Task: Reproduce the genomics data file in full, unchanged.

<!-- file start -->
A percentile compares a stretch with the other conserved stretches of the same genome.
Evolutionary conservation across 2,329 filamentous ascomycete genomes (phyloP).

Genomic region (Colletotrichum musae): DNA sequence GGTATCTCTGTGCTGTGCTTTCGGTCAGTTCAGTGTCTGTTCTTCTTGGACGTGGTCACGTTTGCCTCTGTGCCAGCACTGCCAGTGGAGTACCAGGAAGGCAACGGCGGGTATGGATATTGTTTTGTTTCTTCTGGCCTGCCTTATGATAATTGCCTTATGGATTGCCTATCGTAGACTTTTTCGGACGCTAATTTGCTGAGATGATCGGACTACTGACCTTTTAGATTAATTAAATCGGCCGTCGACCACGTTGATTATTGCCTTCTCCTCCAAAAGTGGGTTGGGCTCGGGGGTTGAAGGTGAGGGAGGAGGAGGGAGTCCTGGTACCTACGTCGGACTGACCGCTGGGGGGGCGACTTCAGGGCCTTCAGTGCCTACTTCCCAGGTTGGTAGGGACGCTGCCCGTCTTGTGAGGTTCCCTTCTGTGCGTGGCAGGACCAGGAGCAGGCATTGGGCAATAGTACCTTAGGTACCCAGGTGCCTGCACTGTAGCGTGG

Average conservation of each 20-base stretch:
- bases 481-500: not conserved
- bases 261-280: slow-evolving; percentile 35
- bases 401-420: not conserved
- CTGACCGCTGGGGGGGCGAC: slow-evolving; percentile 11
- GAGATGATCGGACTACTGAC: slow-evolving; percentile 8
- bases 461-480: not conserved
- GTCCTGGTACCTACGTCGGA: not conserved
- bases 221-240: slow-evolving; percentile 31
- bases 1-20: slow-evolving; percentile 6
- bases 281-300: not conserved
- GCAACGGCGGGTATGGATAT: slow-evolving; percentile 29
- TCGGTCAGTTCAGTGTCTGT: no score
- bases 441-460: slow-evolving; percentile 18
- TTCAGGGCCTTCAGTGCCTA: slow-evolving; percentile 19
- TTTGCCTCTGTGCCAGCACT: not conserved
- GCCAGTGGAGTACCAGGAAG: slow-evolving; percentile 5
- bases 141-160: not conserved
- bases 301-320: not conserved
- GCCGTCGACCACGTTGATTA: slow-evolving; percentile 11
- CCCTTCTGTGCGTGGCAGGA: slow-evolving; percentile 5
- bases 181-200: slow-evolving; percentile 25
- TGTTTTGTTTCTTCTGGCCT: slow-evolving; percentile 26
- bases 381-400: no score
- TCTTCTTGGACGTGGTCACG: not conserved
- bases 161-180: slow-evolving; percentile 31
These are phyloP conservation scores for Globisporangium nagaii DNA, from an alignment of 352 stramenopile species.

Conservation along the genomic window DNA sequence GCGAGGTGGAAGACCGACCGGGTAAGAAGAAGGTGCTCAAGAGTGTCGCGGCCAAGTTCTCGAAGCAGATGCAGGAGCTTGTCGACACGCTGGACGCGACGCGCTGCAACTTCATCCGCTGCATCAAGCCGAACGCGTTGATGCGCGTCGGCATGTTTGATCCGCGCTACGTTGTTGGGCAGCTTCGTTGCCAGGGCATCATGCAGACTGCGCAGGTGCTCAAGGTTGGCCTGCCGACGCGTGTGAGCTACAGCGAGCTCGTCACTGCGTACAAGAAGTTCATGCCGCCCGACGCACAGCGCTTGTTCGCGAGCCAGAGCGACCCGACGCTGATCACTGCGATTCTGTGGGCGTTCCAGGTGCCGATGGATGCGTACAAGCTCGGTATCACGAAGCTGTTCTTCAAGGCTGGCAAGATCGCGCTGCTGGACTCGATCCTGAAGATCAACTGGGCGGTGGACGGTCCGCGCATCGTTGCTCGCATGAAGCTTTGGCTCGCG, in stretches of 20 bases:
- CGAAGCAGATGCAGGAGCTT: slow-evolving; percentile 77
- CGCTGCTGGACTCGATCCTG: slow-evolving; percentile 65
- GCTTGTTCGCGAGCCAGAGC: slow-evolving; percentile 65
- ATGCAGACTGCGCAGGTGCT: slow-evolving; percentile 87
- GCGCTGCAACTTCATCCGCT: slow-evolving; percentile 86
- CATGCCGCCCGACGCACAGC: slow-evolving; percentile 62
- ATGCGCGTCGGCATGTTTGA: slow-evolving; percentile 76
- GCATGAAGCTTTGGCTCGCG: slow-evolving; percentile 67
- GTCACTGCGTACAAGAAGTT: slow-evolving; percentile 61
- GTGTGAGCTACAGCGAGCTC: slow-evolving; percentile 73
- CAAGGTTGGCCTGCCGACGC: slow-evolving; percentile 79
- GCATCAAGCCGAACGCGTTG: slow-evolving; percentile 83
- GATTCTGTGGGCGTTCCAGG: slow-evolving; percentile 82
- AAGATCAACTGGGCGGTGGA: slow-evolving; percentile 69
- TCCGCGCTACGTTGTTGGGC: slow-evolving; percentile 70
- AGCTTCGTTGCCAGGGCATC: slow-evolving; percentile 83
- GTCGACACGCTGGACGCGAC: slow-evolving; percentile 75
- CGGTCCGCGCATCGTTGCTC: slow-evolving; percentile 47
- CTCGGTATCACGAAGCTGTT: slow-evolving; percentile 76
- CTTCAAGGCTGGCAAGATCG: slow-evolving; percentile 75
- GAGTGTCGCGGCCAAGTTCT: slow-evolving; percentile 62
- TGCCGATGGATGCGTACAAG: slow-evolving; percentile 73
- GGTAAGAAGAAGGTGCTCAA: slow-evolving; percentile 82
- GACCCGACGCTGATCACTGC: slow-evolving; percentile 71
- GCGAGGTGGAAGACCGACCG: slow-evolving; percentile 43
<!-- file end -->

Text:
A percentile compares a stretch with the other conserved stretches of the same genome.
Evolutionary conservation across 2,329 filamentous ascomycete genomes (phyloP).

Genomic region (Colletotrichum musae): DNA sequence GGTATCTCTGTGCTGTGCTTTCGGTCAGTTCAGTGTCTGTTCTTCTTGGACGTGGTCACGTTTGCCTCTGTGCCAGCACTGCCAGTGGAGTACCAGGAAGGCAACGGCGGGTATGGATATTGTTTTGTTTCTTCTGGCCTGCCTTATGATAATTGCCTTATGGATTGCCTATCGTAGACTTTTTCGGACGCTAATTTGCTGAGATGATCGGACTACTGACCTTTTAGATTAATTAAATCGGCCGTCGACCACGTTGATTATTGCCTTCTCCTCCAAAAGTGGGTTGGGCTCGGGGGTTGAAGGTGAGGGAGGAGGAGGGAGTCCTGGTACCTACGTCGGACTGACCGCTGGGGGGGCGACTTCAGGGCCTTCAGTGCCTACTTCCCAGGTTGGTAGGGACGCTGCCCGTCTTGTGAGGTTCCCTTCTGTGCGTGGCAGGACCAGGAGCAGGCATTGGGCAATAGTACCTTAGGTACCCAGGTGCCTGCACTGTAGCGTGG

Average conservation of each 20-base stretch:
- bases 481-500: not conserved
- bases 261-280: slow-evolving; percentile 35
- bases 401-420: not conserved
- CTGACCGCTGGGGGGGCGAC: slow-evolving; percentile 11
- GAGATGATCGGACTACTGAC: slow-evolving; percentile 8
- bases 461-480: not conserved
- GTCCTGGTACCTACGTCGGA: not conserved
- bases 221-240: slow-evolving; percentile 31
- bases 1-20: slow-evolving; percentile 6
- bases 281-300: not conserved
- GCAACGGCGGGTATGGATAT: slow-evolving; percentile 29
- TCGGTCAGTTCAGTGTCTGT: no score
- bases 441-460: slow-evolving; percentile 18
- TTCAGGGCCTTCAGTGCCTA: slow-evolving; percentile 19
- TTTGCCTCTGTGCCAGCACT: not conserved
- GCCAGTGGAGTACCAGGAAG: slow-evolving; percentile 5
- bases 141-160: not conserved
- bases 301-320: not conserved
- GCCGTCGACCACGTTGATTA: slow-evolving; percentile 11
- CCCTTCTGTGCGTGGCAGGA: slow-evolving; percentile 5
- bases 181-200: slow-evolving; percentile 25
- TGTTTTGTTTCTTCTGGCCT: slow-evolving; percentile 26
- bases 381-400: no score
- TCTTCTTGGACGTGGTCACG: not conserved
- bases 161-180: slow-evolving; percentile 31
These are phyloP conservation scores for Globisporangium nagaii DNA, from an alignment of 352 stramenopile species.

Conservation along the genomic window DNA sequence GCGAGGTGGAAGACCGACCGGGTAAGAAGAAGGTGCTCAAGAGTGTCGCGGCCAAGTTCTCGAAGCAGATGCAGGAGCTTGTCGACACGCTGGACGCGACGCGCTGCAACTTCATCCGCTGCATCAAGCCGAACGCGTTGATGCGCGTCGGCATGTTTGATCCGCGCTACGTTGTTGGGCAGCTTCGTTGCCAGGGCATCATGCAGACTGCGCAGGTGCTCAAGGTTGGCCTGCCGACGCGTGTGAGCTACAGCGAGCTCGTCACTGCGTACAAGAAGTTCATGCCGCCCGACGCACAGCGCTTGTTCGCGAGCCAGAGCGACCCGACGCTGATCACTGCGATTCTGTGGGCGTTCCAGGTGCCGATGGATGCGTACAAGCTCGGTATCACGAAGCTGTTCTTCAAGGCTGGCAAGATCGCGCTGCTGGACTCGATCCTGAAGATCAACTGGGCGGTGGACGGTCCGCGCATCGTTGCTCGCATGAAGCTTTGGCTCGCG, in stretches of 20 bases:
- CGAAGCAGATGCAGGAGCTT: slow-evolving; percentile 77
- CGCTGCTGGACTCGATCCTG: slow-evolving; percentile 65
- GCTTGTTCGCGAGCCAGAGC: slow-evolving; percentile 65
- ATGCAGACTGCGCAGGTGCT: slow-evolving; percentile 87
- GCGCTGCAACTTCATCCGCT: slow-evolving; percentile 86
- CATGCCGCCCGACGCACAGC: slow-evolving; percentile 62
- ATGCGCGTCGGCATGTTTGA: slow-evolving; percentile 76
- GCATGAAGCTTTGGCTCGCG: slow-evolving; percentile 67
- GTCACTGCGTACAAGAAGTT: slow-evolving; percentile 61
- GTGTGAGCTACAGCGAGCTC: slow-evolving; percentile 73
- CAAGGTTGGCCTGCCGACGC: slow-evolving; percentile 79
- GCATCAAGCCGAACGCGTTG: slow-evolving; percentile 83
- GATTCTGTGGGCGTTCCAGG: slow-evolving; percentile 82
- AAGATCAACTGGGCGGTGGA: slow-evolving; percentile 69
- TCCGCGCTACGTTGTTGGGC: slow-evolving; percentile 70
- AGCTTCGTTGCCAGGGCATC: slow-evolving; percentile 83
- GTCGACACGCTGGACGCGAC: slow-evolving; percentile 75
- CGGTCCGCGCATCGTTGCTC: slow-evolving; percentile 47
- CTCGGTATCACGAAGCTGTT: slow-evolving; percentile 76
- CTTCAAGGCTGGCAAGATCG: slow-evolving; percentile 75
- GAGTGTCGCGGCCAAGTTCT: slow-evolving; percentile 62
- TGCCGATGGATGCGTACAAG: slow-evolving; percentile 73
- GGTAAGAAGAAGGTGCTCAA: slow-evolving; percentile 82
- GACCCGACGCTGATCACTGC: slow-evolving; percentile 71
- GCGAGGTGGAAGACCGACCG: slow-evolving; percentile 43